The Simpsons-Futurama crossover episode ran last night, to the joy and dismay of many. While it will undoubtedly be compared to the Family Guy-Simpsons crossover from a month or so ago, it is already unique by being a) A Simpsons episode as opposed to a Family Guy episode, and b) a regular half-hour episode. To me this already painted the two crossovers as different in their intent: Seth Macfarlane, no doubt a massive fan of The Simpsons, paid a lengthy homage of snarky reverence with all the trimmings and seemed very proud to have achieved the opportunity – while David X. Cohen and Groening, plus their staffs, are already so wrapped up in Planet Simpson that this latest affair feels less a prostration and more of a group hug.
I imagine two camps are already emerging on this episode, the still-loyal Simpsons fans and the nostalgic Futurama fans, which points to another distinct difference between “Simpsorama” and “The Simpsons Guy.” Where “The Simpsons Guy” pitted two fandoms against each other (classically Simpsons fans have always seen Family Guy as a knock off, while Family Guy fans point out that, humour-wise, it’s the modern Simpsons who are trying to copy Family Guy), Futurama fans almost exclusively are Simpsons fans (if one ignores its Family Guy-style leanings, of course). The result is that the Futurama faithful should welcome the victory (defeat?) lap with an aforementioned group hug, while the Simpsons throngs will simply endure yet another madcap twist to get their Homer fix. Can’t be that crazy compared to regular episodes at this point. The whole thing had a Halloween segment feel to it, topped off by a last-minute visit from Kang & Kodos, but to be fair – based on either show’s satirical premises – a Simpsons-Futurama crossover would always have worked better as a Futurama episode. Almost as well as the Futurama-Rick and Morty crossover I salivate over in my dreams.
As per the episode itself, it revolves around a Springfield Elementary time capsule that accidentally wreaks havoc on an unsuspecting year 3000 when over time Bart’s boogers, old baloney and smart alec classroom antics combine with Milhouse’s rabbit’s foot. The result is disgusting rabbits that eventually turn into Bart-like versions of the gremlin on the side of bus from Simpsons “Treehouse of Horror IV.” Much like in Bender’s Big Score, Bender travels back in time to terminate the provider of the DNA-infused boogers. Hi-jinx ensue, casting the Simpson family into the dismal future and the Planet Express crew back into the dismal past. Apparently Springfield is in New York State. Who knew? That’s what you get for not being on the inside scoop, “The Simpsons Guy”!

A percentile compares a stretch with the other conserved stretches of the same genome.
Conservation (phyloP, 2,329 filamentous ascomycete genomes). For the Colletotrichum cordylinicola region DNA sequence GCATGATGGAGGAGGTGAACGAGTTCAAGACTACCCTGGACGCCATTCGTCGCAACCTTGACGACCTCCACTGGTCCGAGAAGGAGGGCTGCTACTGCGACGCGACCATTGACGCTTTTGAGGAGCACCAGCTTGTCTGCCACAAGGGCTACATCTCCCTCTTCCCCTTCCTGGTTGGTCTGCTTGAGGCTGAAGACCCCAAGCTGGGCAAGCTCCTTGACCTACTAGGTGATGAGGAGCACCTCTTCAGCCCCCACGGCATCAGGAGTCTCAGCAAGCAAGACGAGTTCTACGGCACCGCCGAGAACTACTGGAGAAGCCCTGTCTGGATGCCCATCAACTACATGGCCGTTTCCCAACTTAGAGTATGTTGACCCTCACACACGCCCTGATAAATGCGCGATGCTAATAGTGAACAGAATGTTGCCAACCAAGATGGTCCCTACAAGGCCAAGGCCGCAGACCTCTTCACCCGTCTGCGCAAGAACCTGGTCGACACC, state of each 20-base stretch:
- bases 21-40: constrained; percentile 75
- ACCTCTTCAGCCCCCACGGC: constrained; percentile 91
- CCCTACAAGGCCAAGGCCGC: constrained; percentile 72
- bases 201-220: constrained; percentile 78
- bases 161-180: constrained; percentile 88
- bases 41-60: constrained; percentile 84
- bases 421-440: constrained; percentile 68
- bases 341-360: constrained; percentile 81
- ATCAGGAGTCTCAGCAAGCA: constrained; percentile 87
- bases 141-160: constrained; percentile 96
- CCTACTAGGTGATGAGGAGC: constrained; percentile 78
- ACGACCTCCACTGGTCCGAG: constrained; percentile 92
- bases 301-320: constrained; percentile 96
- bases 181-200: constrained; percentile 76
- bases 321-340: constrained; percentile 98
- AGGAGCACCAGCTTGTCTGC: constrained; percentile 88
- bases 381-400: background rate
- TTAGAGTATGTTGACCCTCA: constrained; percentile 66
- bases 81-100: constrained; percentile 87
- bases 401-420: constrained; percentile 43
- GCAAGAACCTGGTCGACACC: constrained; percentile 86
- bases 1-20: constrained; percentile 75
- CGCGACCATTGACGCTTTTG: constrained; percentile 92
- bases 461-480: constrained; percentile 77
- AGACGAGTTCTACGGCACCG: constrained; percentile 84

The ending of the episode reinforces the affection with which this crossover was created. Futurama is well-known for occasionally hitting a serious level of emotional poignancy – sometimes to a fault (See: “Futurama: Not Sure if New Episode or Old Favourite”???) – and here we see Bender settling down to get back to the future “the old fashioned way” – by turning himself off and waiting. After kicking his inanimate body into the basement, we catch Homer popping in to offer Bender booze to ease the passage of time. The sweetness to the ending is no coincidence, and in its own way is a nice gesture towards Futurama as a whole. A big brother putting an arm around a little brother to protect him while he sleeps.
High points include a solid couch gag, making fun of Milhouse, and the final scene with Lrrr and Ndnd. Some funnies with Zoidberg using his only air time to announce that it appears he has just this one bit of air time; Homer being most scared of the boxing glove in Bender’s arsenal; and Fry concluding, once they put the time machine back together, that the instructions were in English after all.
Low points stem mostly from this apparent need crossover episodes have to break the fourth wall and point out details about the shows themselves and the people who make them… although Simpsons has been doing that for so long perhaps I am just out of the loop. The episode is also extremely rushed, packing two worlds and lots of frantic plot into 22 minutes. One thing Family Guy certainly did right was give their episode some room to breathe at 44 minutes. Consider just how many jokes you could throw in having the Simpson family in 31st Century New New York (like, say, Homer getting attacked by a robot pimp and falling down a manhole to deal with the C.H.U.D.s – aka, the sewer mutants – or connections to episodes like “Lisa’s Wedding” that also look into the future) and you realize how many opportunities a full hour could have yielded. That’s not even considering the Planet Express gang in 2014 Springfield. Finally, the Seymour cameo was a pointless attempt to include that dog that non-Futurama fans might have heard about from the show.
With crossover episodes, really, to each their own. They are outside-the-box experiments made all the more hyped and spectacle-like by social media, and they work to soothe nerdy excitement at the sake of cohesion and sense. Their goals are to celebrate the shows they involve and try to have some fun along the way, goals that will never stand up to the heavy scrutiny of comparison to the ‘best episodes.’ If you’re a Futurama fan, enjoy it because it was a far stretch better than, say, a live-action Futurama Holiday Special with a bunch of Ewoks – and if you’re a Simpsons fan, whether you enjoyed it or contest it, get over it. There’s plenty of other Simpsons, past and present, to go around. Like that Simpsons-Rick and Morty crossover nobody salivates over in their dreams but will probably happen anyway.